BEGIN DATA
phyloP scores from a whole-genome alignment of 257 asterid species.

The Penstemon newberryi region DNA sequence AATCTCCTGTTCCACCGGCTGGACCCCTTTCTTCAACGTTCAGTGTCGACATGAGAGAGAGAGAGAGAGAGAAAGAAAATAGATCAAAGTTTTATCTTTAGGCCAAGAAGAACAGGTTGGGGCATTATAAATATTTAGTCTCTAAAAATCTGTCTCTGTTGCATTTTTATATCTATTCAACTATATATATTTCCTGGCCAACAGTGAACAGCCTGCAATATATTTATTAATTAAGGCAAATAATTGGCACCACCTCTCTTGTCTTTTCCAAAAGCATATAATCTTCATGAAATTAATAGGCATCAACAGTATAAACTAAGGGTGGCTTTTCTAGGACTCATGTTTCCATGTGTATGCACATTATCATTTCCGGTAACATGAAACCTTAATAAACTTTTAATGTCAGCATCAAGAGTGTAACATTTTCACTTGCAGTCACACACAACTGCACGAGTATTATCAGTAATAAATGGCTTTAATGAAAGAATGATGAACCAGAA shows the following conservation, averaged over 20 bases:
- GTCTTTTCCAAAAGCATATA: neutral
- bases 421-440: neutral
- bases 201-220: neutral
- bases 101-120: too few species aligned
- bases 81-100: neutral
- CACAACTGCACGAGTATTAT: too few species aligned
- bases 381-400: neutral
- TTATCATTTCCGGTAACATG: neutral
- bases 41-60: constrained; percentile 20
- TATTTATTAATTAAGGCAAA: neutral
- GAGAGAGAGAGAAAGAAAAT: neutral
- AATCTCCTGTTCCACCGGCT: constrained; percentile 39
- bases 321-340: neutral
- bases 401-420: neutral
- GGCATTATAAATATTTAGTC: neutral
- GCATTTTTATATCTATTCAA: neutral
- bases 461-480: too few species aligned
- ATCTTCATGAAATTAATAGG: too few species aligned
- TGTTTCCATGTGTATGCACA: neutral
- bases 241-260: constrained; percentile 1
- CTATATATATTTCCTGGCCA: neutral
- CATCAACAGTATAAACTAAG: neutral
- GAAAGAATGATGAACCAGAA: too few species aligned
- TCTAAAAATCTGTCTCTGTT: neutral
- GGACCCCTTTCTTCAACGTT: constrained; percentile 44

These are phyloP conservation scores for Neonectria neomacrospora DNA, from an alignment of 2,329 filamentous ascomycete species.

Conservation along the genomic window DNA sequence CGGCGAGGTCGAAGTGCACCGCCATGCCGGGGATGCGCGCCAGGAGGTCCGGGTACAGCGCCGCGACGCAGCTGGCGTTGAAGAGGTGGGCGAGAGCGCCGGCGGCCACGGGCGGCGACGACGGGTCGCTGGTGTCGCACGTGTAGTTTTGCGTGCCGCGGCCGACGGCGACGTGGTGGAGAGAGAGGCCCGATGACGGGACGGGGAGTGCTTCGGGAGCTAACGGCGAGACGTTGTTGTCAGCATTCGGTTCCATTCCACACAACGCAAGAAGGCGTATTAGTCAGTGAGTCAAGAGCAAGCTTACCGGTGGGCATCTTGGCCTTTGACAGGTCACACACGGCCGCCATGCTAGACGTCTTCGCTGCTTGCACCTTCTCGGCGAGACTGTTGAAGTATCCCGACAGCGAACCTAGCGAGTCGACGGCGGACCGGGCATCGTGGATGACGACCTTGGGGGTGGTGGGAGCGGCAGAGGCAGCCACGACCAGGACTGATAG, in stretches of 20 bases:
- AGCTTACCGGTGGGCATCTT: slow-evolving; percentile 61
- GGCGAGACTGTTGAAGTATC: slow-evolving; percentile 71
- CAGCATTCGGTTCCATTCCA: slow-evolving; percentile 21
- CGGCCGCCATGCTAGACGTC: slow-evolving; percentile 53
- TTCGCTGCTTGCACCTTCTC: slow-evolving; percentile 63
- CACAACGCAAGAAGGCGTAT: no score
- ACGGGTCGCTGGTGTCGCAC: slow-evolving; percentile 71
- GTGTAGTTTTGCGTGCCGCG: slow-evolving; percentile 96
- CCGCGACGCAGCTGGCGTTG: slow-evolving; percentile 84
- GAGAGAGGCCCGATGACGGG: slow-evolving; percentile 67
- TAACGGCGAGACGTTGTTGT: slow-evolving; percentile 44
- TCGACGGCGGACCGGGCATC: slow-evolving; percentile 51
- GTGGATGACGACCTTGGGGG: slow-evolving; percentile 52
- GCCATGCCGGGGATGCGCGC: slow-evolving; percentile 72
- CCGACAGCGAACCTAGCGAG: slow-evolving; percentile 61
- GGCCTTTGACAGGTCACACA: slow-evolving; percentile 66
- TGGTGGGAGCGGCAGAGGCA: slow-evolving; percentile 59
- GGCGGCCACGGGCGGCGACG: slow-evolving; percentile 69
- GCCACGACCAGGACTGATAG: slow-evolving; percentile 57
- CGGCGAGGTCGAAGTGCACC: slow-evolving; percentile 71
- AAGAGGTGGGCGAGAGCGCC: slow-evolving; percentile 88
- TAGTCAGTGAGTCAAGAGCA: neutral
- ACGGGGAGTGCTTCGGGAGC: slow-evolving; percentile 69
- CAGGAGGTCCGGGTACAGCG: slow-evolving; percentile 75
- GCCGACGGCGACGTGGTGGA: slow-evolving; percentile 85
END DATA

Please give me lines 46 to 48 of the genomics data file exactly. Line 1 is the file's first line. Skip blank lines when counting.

- TGGTGGGAGCGGCAGAGGCA: slow-evolving; percentile 59
- GGCGGCCACGGGCGGCGACG: slow-evolving; percentile 69
- GCCACGACCAGGACTGATAG: slow-evolving; percentile 57